BALTIMORE — It’s such a strange signature.
Once again, the Red Sox fell behind early. Once again, they stormed back in a game they trailed after five innings, pushing it into extra frames. And once again, when nine innings proved inadequate to decide an outcome, the Red Sox outlasted their opponent, beating the Orioles, 10-8, in 11 innings Monday, to improve to a whopping 14-3 in extra innings. (They beat the Orioles in 11 again Tuesday night, 1-0.)
As the Red Sox edge closer to a second straight division title, the role of those extra-innings victories is immense. No other team in the majors has more than 12 overtime wins.
The Yankees have played 11 extra-innings games this year, going 5-6 (.455). If they had the Sox’ .824 winning percentage in extra-innings games, they’d be 9-2, giving them first place by a game. If the Sox had gone merely 9-8 in extras, they’d be trailing New York by two games.
“It’s probably one of the main reasons we sit here today,” said Red Sox manager John Farrell. “There is some level of comfort. I can’t say you’re always feeling great about the situation, particularly on the road, but the number of games we’ve played and how we’ve executed late in games, I’m extremely proud of the way they go about it.”
The extra-inning wins attest to a number of laudable traits: consistently remarkable bullpen efforts, general toughness and determination, as well as mental focus and execution in the face of fatigue.
But are there any implications for that kind of success on October? Do teams that excel in nail-biting games in the regular season sustain success into the playoffs? Or might a wealth of extra-inning wins mask deficiencies in a team that could be exposed against superior October competition?
Certainly, success in extras is no prerequisite to October excellence. The 2007 Red Sox, for instance, went just 2-5 in extra innings, then went 11-3 in the playoffs to win a title.
Of the 294 teams to reach the postseason since the introduction of the division format in 1969, about 10 percent (29) won at least 12 extra-innings games. Of those, just 11 (37 percent) won a playoff series, and the group included only three World Series winners — none in the last 30 years, none that needed to win multiple playoff rounds in order to advance to the World Series, and none with quite the profile of this year’s Red Sox.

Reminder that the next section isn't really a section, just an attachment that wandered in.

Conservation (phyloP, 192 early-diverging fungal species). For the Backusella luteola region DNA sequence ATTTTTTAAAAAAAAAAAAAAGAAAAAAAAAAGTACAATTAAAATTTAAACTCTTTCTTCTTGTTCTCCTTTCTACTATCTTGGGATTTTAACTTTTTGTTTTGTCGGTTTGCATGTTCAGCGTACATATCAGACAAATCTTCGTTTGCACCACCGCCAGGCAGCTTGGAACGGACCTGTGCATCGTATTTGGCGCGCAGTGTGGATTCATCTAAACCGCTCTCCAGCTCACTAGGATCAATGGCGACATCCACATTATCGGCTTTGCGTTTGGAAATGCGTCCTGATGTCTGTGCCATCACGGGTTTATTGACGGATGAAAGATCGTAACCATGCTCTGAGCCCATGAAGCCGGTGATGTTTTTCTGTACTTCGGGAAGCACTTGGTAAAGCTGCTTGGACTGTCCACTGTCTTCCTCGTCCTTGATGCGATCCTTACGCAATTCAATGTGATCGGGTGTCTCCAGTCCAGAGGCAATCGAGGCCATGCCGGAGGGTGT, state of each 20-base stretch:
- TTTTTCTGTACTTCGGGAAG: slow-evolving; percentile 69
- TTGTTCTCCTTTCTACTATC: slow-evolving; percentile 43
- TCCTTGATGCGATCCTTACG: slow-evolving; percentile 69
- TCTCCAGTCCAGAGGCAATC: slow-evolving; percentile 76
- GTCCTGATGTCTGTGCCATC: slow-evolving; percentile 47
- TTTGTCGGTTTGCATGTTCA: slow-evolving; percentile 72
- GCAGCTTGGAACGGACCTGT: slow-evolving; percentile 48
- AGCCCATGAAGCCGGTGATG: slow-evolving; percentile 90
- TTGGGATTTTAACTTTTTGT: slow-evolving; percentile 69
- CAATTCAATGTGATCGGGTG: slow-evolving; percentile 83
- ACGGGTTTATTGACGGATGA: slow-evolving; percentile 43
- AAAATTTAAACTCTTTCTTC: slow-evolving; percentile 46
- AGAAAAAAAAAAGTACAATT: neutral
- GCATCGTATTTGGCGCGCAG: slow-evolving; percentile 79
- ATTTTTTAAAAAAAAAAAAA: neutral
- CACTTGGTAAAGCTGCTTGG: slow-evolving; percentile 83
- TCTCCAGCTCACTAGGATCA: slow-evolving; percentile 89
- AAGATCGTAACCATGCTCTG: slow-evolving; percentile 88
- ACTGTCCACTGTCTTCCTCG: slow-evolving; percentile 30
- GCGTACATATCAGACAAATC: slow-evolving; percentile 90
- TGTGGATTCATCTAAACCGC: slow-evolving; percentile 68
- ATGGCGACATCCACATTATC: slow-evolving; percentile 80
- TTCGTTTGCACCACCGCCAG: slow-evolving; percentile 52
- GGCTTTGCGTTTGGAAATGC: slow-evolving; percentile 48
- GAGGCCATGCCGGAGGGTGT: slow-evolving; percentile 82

The 1970 Orioles (16-9) and 1986 Mets (13-10) were both 108-game winners who actually underperformed their overall regular-season record in extras. The 1980 Phillies went 13-9 in extras, helping to propel them past the Expos to a one-game win in the NL East before they navigated through the playoffs to a title. That said, the spread between their record in extra-inning and regulation games was thin.
Since the introduction of the Division Series round in 1995, just two teams that had 12 or more extra-innings wins in the regular season reached the World Series: Atlanta in 1999 (a 103-59 regular-season team that went 17-5 in extras) and Cleveland in 1995 (100-44, and an incredible 13-0 in extras). Both were juggernauts regardless of their extra-innings records.
In other words, in 22 years of the wild-card era, there has never been a World Series team that depended on extra-innings wins in the fashion of this year’s Red Sox. The 2012 Orioles might be the best comparison, as their wild-card berth was largely due to a 16-2 record in extra innings. That team won its wild-card game against the Rangers before losing a five-game Division Series against the Yankees.
However, examining extra-innings success through a slightly different prism offers a more promising picture for the Red Sox.
Since 1969, 24 teams have reached the playoffs with an extra-inning winning percentage of .750 or greater. Of those, five won the World Series (1984 Tigers, 11-2; 1998 Yankees, 9-2; 1987 Twins, 9-2; 1999 Yankees, 7-2; 1992 Blue Jays, 7-2). The 1987 Twins likely wouldn’t have won the AL West without their extra-innings success.
Ultimately, there are few precedents for playoff teams that closely parallel what the 2017 Red Sox have done in extras and the degree to which they’ve relied on that odd kind of success. That fact alone makes this group fascinatingly puzzling, one that defies patterns rather than falling into them, and ultimately underscoring the fact that there is a great unknown ahead.